lonely but influential proselytiser for the Dome", Mandelson. It was in fact
one of the very rare - abortive - cabinet revolts. But as Prescott joined
Mandelson after initial doubts, Blair and Mandelson wanted the Dome to
become a symbol of "the rebirth of a creative and dynamic Britain under New
Labour." Instead, it become a costly failure.
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Even more damaging was New Labour's acceptance of a party donation of
one million pounds by Bernie Ecclestone. Before, the party had supported the
EU ban on tobacco advertising in Formula 1 races, but reversed after the
donation. Rawnsley points out the fact that, in November 1997, Brown lied in
the affair as he pretended not to have known about it. He tried to cover it
up and Blair was afraid that he could fall due to this scandal. New Labour
"resolved" the affair by returning the million to the donator. Last
September's publication of Rawnsley's book created some media attention in
this regard, but it remained without consequences for the government.
New Labour's social reform was held up by animosities between cabinet
members. On the public relations level, there were several embarrassing
disasters. The National Health Service became a bottomless abyss, as Gordon
Brown told Blair. John Prescott's highflying projects of the Summer of 1998
in order to reduce the chaos on the streets as well as the pollution
resulting from it ended with no results. According to Rawnsley, this was
because of New Labour's shortsighted strategy which often does not go beyond
the next headline. Ralf Dahrendorf "identified the Third Way as politics
that speak of the need for hard choices but avoids them by trying to please
Rawnsley counts the idea of giving independence to the Bank of England among
the successes of Blair's governments. The idea came from Gordon Brown who
convinced Blair. The two put their project through, without any cabinet
decision. Blair only asked Brown to inform John Prescott and Robin Cook -
inform them, not consult them! The New Labour government also managed to
give Scotland and Wales their own parliaments. In May 1998, Blair was able
to have the Northern Ireland Agreement accepted by the local population.
Regarding Serbia, Blair was, according to Rawnsley, the first politician to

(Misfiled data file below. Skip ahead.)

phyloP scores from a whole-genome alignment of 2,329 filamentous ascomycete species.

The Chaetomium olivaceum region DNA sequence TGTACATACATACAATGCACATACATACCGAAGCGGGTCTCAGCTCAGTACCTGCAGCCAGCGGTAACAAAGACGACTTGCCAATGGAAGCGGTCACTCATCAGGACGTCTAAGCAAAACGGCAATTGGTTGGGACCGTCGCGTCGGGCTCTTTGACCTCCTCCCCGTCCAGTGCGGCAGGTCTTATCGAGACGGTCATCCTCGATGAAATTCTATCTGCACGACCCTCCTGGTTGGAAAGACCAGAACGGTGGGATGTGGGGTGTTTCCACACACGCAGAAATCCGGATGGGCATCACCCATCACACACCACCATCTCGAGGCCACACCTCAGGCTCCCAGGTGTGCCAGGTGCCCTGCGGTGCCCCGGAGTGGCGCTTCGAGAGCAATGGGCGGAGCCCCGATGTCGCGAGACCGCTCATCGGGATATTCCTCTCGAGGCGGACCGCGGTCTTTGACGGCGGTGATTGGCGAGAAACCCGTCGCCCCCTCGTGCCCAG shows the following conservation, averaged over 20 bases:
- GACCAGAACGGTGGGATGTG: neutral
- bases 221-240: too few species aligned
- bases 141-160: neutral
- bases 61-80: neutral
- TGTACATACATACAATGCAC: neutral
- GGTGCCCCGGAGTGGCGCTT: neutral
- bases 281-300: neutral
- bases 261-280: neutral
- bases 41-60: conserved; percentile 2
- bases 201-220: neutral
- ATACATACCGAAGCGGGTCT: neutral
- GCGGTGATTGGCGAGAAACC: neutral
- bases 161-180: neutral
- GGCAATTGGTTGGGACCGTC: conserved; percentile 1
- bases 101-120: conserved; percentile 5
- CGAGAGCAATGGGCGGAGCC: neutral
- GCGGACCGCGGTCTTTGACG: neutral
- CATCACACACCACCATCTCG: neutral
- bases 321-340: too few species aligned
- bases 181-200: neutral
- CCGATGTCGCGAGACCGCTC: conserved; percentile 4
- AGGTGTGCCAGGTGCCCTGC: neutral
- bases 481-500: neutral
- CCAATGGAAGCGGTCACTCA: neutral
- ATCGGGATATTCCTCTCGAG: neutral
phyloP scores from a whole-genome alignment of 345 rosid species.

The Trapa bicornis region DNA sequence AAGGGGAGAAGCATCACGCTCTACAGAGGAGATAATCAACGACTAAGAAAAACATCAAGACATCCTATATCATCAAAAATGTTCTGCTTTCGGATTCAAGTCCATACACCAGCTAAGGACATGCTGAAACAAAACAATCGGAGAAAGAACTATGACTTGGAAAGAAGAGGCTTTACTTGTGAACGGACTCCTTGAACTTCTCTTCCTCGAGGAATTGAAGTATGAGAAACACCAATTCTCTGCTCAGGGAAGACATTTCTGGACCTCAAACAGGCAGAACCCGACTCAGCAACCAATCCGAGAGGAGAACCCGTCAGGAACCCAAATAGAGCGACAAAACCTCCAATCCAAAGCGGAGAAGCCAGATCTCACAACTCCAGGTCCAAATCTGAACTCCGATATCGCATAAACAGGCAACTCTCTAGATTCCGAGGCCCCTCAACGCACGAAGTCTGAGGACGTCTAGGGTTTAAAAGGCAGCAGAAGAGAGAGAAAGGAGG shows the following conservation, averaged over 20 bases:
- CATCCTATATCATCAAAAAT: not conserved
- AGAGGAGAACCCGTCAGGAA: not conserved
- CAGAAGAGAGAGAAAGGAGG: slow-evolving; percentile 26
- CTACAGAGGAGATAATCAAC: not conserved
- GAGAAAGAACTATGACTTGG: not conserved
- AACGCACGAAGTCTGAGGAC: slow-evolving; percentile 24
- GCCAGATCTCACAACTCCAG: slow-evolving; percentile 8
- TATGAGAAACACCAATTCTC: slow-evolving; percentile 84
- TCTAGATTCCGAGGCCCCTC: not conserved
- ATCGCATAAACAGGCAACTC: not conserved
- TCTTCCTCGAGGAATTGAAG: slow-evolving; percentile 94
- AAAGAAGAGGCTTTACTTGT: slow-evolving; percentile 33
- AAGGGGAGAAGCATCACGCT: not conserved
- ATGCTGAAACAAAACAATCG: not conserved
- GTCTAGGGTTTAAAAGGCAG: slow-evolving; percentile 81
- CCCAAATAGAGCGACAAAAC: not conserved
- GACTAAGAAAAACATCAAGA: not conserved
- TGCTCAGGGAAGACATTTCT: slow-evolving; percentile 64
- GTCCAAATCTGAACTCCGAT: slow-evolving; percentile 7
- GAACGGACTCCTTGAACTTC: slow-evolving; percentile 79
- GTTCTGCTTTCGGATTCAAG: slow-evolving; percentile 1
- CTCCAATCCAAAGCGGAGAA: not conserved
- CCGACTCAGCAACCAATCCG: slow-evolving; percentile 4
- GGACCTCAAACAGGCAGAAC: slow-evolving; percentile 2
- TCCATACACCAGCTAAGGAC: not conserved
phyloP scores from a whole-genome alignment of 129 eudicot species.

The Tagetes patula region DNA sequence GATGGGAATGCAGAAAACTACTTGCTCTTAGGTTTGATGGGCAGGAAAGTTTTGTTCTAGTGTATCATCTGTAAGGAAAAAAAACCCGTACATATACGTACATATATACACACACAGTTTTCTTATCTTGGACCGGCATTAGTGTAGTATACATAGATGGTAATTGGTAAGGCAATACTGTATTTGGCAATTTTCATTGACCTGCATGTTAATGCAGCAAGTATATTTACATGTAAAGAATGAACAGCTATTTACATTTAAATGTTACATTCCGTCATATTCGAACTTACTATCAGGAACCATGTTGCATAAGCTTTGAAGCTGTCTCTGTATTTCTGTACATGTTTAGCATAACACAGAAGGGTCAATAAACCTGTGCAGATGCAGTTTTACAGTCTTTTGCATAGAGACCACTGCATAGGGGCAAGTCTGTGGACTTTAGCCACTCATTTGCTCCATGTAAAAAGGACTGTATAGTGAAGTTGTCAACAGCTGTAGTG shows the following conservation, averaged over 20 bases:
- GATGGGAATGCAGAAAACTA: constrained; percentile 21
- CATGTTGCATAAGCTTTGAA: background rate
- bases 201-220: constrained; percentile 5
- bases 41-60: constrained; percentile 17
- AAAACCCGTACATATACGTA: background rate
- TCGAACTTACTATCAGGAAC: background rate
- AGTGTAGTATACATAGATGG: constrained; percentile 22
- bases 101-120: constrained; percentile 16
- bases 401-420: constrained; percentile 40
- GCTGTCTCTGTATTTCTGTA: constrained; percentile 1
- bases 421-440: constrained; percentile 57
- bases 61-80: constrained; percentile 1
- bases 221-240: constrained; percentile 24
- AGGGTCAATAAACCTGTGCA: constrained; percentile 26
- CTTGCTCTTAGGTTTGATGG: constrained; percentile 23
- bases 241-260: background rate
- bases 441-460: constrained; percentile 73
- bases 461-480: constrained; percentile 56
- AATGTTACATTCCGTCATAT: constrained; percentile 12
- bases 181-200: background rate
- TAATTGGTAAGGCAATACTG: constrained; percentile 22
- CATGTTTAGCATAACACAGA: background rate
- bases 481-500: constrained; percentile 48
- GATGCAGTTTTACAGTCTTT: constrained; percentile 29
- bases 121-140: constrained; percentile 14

recognize that it was an error not to send ground troops. But in 1999, he
was alone against the decisions by Clinton and Schröder not to send them.
Still, the author sees in Blair's position an important element that forced
Milosevic to give up Kosovo. Regarding UK's entrance into the monetary
union, Rawnsley stresses that, in 1997, the Liberal Democrat Ashdown's as
well Blair's aide Mandelson pushed for a referendum on the Euro quickly
after the elections, whereas Blair himself and Brown were sceptical about
its chances of success and, after a longer period of doubt about the
governments intentions, there was no referendum.
"Servants of the People" contains a lot of useful information, a
substantial dose of political gossip and here and there harsh but justified
comments on New Labour. The cover of the book speaks for itself. It shows a
1997 caricature by Chris Riddell published in the Observer
which shows Tony Blair who towers behind a pulpit on which one can read:
"Trust Me." Despite all this criticism, Rawnsley comes to the conclusion
that Tony Blair and his government are above average. Compared with New
Labour's rhetoric, the government's successes seem less impressive. The
author writes that "in many respects, this was not a bad government. What
was yet unproven was whether Tony Blair had the courage, capacity and
self-confidence to become one of the exceptional Prime Ministers who lead
Rawnsley's book is worthwhile reading although his language is sometimes
tiring. It is not, as New Labour's "spin doctors" tried to imply after the
book's publication in September 2000, an imbalanced account. One would just
have wished more information on the economic record of the government.